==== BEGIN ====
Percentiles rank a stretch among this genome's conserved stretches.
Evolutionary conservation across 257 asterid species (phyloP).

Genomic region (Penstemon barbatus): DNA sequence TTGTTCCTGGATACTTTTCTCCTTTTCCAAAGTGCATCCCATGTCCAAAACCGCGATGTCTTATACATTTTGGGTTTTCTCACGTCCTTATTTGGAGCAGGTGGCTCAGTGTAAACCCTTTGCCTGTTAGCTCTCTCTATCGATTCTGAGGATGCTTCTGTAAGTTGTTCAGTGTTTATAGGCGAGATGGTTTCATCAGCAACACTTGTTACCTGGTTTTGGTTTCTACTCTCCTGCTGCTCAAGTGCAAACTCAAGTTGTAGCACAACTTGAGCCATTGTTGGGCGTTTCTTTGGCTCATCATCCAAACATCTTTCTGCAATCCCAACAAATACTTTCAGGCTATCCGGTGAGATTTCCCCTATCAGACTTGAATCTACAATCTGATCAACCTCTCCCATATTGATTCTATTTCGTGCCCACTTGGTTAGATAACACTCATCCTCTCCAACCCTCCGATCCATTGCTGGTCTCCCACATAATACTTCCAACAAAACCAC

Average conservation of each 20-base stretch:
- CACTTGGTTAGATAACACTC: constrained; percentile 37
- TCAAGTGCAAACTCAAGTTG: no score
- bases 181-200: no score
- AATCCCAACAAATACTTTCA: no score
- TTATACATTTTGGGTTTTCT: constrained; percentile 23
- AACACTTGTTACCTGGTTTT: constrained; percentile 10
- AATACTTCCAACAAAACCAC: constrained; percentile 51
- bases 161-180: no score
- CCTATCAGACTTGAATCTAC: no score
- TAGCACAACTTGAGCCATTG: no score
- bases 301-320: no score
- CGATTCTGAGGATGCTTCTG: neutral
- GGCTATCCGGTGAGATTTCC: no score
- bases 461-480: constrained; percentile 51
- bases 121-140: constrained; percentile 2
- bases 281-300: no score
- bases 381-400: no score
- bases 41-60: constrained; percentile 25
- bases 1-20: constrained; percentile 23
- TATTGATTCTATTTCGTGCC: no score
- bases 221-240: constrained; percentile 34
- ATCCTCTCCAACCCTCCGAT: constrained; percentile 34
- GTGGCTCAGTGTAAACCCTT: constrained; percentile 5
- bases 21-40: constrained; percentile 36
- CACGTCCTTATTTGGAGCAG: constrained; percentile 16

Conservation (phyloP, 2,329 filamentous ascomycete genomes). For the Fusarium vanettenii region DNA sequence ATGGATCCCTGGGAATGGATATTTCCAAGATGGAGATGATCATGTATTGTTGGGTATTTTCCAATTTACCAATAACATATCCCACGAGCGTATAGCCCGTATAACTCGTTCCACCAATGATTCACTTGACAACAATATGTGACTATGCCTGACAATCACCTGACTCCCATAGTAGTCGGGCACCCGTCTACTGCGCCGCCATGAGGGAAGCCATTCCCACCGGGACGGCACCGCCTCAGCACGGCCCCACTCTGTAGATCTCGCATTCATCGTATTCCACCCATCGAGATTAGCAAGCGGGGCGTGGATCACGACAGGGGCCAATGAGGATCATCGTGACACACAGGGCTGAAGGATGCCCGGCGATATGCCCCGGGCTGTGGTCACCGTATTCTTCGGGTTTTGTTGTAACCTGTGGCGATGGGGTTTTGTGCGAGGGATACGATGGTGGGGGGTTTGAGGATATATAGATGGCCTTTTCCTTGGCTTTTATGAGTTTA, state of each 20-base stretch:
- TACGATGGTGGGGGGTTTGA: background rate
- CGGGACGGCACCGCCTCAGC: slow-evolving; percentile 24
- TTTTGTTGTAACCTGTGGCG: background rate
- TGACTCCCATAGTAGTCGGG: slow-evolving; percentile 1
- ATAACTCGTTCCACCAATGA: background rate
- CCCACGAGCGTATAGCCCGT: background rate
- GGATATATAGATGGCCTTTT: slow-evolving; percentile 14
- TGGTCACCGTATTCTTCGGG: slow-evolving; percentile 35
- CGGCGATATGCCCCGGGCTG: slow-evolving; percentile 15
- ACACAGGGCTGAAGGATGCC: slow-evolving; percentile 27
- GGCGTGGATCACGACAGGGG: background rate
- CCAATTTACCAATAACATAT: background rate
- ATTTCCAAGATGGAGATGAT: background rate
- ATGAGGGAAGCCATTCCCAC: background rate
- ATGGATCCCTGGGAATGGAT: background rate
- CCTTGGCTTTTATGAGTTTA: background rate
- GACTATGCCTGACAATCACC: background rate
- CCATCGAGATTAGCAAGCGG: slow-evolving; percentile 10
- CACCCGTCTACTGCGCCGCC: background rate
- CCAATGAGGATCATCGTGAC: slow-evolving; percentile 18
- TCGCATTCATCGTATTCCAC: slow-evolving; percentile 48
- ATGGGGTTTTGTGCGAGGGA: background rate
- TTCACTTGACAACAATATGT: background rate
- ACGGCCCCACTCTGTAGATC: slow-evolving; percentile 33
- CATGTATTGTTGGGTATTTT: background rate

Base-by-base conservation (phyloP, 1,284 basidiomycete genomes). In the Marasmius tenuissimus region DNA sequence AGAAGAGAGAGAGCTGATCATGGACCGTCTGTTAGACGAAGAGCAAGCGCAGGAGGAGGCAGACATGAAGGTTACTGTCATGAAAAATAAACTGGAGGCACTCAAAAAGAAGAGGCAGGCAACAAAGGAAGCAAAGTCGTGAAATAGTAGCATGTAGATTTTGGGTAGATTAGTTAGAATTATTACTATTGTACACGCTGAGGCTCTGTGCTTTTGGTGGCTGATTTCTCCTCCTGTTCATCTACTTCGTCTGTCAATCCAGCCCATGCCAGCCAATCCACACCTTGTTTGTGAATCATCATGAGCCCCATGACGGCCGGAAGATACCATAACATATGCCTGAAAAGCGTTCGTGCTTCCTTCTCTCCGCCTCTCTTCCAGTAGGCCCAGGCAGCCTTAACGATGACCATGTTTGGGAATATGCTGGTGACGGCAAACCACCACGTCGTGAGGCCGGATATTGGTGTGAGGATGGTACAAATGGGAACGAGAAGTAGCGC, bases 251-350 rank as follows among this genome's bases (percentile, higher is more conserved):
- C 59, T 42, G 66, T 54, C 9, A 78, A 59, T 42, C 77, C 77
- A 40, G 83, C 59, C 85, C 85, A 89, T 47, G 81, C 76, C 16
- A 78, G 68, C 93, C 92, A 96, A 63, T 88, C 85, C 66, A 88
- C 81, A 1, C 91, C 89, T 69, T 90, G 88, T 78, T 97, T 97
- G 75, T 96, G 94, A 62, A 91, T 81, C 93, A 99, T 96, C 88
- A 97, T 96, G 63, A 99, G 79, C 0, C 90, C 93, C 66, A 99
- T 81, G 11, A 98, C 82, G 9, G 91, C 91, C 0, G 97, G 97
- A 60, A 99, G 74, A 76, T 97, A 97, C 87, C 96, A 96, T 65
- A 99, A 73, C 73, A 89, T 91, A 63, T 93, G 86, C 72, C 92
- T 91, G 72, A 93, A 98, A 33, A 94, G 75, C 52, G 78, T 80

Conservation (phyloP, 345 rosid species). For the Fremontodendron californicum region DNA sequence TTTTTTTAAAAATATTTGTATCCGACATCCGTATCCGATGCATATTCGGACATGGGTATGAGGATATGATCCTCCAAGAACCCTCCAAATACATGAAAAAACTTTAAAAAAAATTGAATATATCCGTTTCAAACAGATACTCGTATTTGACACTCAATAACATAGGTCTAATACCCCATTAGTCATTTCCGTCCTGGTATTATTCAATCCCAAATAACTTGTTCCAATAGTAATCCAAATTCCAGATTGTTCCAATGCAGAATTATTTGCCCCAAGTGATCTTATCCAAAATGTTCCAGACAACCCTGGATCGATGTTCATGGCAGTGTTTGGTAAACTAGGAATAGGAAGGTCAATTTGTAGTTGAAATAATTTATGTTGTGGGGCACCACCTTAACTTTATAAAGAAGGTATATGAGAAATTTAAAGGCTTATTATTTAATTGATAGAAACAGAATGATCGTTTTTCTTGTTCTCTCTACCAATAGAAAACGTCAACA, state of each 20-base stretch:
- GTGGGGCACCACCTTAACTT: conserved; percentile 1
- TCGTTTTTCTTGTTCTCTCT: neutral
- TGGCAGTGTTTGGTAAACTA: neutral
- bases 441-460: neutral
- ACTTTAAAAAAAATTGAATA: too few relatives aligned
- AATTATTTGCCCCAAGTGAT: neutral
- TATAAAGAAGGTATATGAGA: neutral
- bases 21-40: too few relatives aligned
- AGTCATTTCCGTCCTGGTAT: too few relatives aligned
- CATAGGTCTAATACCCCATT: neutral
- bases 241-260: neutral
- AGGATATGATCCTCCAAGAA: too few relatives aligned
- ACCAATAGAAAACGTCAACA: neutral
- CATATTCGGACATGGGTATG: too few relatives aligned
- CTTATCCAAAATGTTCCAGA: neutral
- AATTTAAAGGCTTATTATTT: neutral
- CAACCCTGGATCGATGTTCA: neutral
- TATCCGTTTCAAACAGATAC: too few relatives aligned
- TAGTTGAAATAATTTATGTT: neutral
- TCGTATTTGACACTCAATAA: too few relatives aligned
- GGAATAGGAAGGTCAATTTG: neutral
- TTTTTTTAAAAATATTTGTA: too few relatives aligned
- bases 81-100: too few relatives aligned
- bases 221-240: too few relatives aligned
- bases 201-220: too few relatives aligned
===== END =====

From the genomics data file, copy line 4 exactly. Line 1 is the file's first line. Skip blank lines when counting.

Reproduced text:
Average conservation of each 20-base stretch: